3 Approaches To Know You've Picked The Best Lawyer It's pretty intimidating to endure a legal court system, particularly if you lack confidence with your legal team. Listed below are three important strategies to know that you've hired the correct lawyer: 1. They Are Experts In Your Kind Of Case What the law states is often tricky which requires specialists to tackle the tough cases. When you need a legal representative, try to find person who deals with the challenge you're facing. Even though a member of family or friend recommends you make use of a firm they know, when they don't possess a focus that's comparable to your case, keep looking. When your attorney is an expert, specifically in the hassle you're facing, you know you've hired the correct one. 2. The Lawyer Carries A Winning Record Depending on the circumstances, it might be challenging to win an instance, specifically if the team helping you has little to no experience. Try to find practices which have won numerous cases that relate to yours. While this is no guarantee that you case will be won, it will give you a far greater shot. 3. They Listen And Respond In case the attorney you've chosen takes the time to listen for your concerns and answer your inquiries, you've probably hired the right choice. Irrespective of how busy these are or how small your concerns seem from their perspective, it's essential that they reply to you within a caring and timely manner. From the aim of take a look at an ordinary citizen who isn't acquainted with the judicial system, court cases could be pretty scary you require updates as well as to think that you're part of the solution. Some attorneys are simply just a lot better to you and the case than the others. Be sure you've hired the best team for your personal circumstances, to actually can put the matter behind you immediately. Faith with your legal representative is the first task to winning any case.
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Some of the cites we server are,
Slip And Fall?
I Was Walking To My Car In A Apartment Complex Parking Lot And Slipped And Fell On Black Ice Onto My Side And Badly Hurt My Elbow/Lower Back Area. I Had On Tennis Shoes (Shouldnt Matter) Jeans-Tee Shirt- Cant Blame On Dress...The Ice Was Inbetween My Car And The Car Next To Mine. Should I Bring It To The Attention Of The Manager? (Not Like They Do S*** Anyways). 2 Days Later Were I Landed Still Is In Pain.
You can bring it to their attention, but if you're looking for a law suit, it's not going to happen. If they are deliberately ignoring a problem brought on by Mother Nature, they may possibly be liable; but black ice in a winter location is normal and expected.
You should never, ever go out in wintery conditions dressed innappropriately. There have been cases of people falling and being unable to get up or get help; they froze to death because no one found them until it was too late. At least put your winter coat on next time you go outside in freezing weather, and take your cell phone.
Lawyers Win Or Lose—Behind Closed Doors?
How Exactly Do Lawyers Talk To Each Other… How Does One Side Decide There Are Going To Win And Other Side Lose? For Example: Do They Talk To Each Other Saying… One Client Has More Money So They Split It Between Them To Win, Do They Know Each Other Well Enough Or Trade Cases To Win/Lose?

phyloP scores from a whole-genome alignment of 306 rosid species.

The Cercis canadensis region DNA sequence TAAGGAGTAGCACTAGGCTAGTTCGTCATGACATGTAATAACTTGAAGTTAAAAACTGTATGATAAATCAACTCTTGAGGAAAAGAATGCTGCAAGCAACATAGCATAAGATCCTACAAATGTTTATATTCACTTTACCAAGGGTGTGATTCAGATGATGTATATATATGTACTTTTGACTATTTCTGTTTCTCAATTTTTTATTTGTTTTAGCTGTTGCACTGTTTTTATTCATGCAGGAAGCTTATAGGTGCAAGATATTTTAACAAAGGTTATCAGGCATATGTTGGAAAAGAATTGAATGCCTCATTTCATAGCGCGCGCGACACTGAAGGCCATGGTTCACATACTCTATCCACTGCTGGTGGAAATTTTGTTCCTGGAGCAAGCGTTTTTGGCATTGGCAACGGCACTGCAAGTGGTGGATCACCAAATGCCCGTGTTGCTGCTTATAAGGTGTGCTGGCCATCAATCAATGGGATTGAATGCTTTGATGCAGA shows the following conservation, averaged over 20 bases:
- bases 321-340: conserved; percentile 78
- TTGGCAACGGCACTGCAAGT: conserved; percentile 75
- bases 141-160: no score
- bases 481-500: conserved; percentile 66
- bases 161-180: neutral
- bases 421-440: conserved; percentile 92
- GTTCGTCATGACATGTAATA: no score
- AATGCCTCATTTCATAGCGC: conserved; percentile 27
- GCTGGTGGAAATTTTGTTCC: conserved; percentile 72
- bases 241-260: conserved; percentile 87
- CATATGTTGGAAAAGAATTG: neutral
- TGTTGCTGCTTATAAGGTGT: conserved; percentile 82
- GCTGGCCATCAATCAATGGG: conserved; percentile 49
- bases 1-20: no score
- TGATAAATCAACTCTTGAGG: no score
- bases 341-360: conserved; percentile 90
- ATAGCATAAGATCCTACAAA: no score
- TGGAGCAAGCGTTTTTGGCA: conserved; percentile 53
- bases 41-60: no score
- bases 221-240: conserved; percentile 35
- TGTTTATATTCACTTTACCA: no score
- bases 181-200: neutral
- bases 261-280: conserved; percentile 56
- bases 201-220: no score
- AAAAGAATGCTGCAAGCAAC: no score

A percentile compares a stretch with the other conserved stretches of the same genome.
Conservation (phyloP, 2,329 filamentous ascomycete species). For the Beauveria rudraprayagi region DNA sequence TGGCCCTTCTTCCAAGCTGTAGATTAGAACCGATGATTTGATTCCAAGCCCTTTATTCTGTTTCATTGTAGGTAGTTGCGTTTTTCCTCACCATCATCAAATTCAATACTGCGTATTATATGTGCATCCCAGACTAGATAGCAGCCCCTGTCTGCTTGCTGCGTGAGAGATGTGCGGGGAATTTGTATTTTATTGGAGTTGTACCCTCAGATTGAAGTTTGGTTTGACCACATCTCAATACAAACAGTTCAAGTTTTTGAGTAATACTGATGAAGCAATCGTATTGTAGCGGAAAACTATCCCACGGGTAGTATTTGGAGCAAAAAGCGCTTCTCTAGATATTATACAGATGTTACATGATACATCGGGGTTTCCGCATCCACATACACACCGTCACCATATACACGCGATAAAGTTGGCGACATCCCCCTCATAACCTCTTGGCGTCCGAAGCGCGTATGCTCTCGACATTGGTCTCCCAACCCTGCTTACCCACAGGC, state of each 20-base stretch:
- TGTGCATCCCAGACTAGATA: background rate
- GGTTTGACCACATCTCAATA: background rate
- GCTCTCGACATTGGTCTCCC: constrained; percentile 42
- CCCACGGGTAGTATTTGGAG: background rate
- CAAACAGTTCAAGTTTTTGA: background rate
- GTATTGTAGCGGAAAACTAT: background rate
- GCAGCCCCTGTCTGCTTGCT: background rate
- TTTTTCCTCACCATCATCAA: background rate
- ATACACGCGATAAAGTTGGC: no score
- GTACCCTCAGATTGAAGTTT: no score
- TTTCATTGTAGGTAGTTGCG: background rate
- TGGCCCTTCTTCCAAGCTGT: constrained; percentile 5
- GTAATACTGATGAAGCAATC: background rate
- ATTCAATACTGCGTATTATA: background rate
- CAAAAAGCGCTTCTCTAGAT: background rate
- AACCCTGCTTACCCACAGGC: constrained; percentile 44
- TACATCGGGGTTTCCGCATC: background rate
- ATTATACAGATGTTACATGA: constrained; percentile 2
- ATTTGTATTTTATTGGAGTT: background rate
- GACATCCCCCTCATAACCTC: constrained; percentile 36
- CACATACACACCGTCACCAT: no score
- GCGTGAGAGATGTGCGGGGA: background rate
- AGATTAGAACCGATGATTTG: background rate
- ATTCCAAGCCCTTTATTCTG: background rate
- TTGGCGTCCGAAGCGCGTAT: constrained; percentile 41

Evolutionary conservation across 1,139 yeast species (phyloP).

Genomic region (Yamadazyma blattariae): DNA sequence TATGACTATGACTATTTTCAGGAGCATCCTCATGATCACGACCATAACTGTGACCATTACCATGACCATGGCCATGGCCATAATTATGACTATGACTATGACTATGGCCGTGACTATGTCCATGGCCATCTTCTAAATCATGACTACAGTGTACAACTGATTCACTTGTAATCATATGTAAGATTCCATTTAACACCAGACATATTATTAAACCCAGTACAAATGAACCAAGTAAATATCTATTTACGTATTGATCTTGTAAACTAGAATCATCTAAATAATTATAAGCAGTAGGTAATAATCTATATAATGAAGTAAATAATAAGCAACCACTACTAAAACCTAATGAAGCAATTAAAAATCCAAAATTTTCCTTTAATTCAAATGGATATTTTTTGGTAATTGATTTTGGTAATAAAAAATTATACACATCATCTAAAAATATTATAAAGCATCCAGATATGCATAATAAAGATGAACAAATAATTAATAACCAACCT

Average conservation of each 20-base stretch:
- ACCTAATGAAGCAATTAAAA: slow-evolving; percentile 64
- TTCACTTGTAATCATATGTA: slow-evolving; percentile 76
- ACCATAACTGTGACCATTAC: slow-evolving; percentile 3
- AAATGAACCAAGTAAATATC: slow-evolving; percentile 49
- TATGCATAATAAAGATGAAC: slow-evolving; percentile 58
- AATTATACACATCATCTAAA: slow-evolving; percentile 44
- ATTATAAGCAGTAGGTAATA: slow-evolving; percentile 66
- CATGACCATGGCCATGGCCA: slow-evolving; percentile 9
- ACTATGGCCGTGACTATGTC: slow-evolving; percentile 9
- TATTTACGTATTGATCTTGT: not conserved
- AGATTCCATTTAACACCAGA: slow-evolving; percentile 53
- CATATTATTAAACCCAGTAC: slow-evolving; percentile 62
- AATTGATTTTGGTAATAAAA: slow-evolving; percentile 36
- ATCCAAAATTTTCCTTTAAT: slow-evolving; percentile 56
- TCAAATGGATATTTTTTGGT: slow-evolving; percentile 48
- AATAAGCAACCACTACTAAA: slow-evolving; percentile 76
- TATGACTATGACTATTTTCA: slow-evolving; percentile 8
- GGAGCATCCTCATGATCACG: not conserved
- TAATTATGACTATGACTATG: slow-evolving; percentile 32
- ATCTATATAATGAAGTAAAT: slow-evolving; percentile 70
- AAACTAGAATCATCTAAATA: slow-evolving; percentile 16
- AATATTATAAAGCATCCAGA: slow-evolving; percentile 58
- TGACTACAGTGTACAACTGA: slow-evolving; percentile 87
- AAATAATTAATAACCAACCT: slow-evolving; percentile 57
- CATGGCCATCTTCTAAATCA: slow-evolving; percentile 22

I only practice business/commercial litigation and I can tell you behind closed doors, most lawyers are very polite and also very ethical. Most of the time when we decide to settle a case, we do it on the basis of who has the stronger case, what the client is willing to pay to settle (and if the client is willing to settle at all - some have an axe to grind), and how much it will cost to try the case and the risks in that. It is a complicated dance at times and there is a fair amount of negotiating, but most of it is above board and ethical rules mandate that all offers of settlement must be taken to the client.
Law Students/Lawyers/ Etc Help?
I'M Thinking Of Applying To Law School And If I Can Get A Good Enough Score On The Lsat, I Think I'Ll Be Headed To A T14. However, Recently I'Ve Heard Some Things That Are Making Me Rethink My Decision, So I Have Some Questions For All You:
1. What Is The Type Of Law Highest In Demand?
2. What Is The Type Of Law With The Highest Salary?
3. I'M Interested In Business Law, What Is A Typical Work Day?
4. If I Become A Lawyer Am I Destined To Live A Life Of Misery Due To 24 Hour Work Days, No Weekends, Etc?
5. If There Was One Thing You Could Change Regarding Law School/ Being A Lawyer Etc, What Would It Be?
6. How Long Did You Study For The Lsat And What Was Your Score?
I Know This Was A Lot, But If You Could Answer That Would Help Me So Much.
1) At my law school, patent law and intellectual property were big. I know a lot of people who took the patent bar last year and our salutatorian had a PhD in some sort of funky type of chemistry. I think it depends on the area of the country.
2) Depends which firm you work for, but I'm guessing those who practice in tort make the most since they generally work on contingency. (Think ambulance chasers.)
3) If you're corporate counsel, it's a sweet gig. 40-45 hour work week. I know some people in law school who worked for companies and just sat in their offices watching DVD's. If you work for a firm that has businesses as clients, you might expect to slave away for them when you're an associate.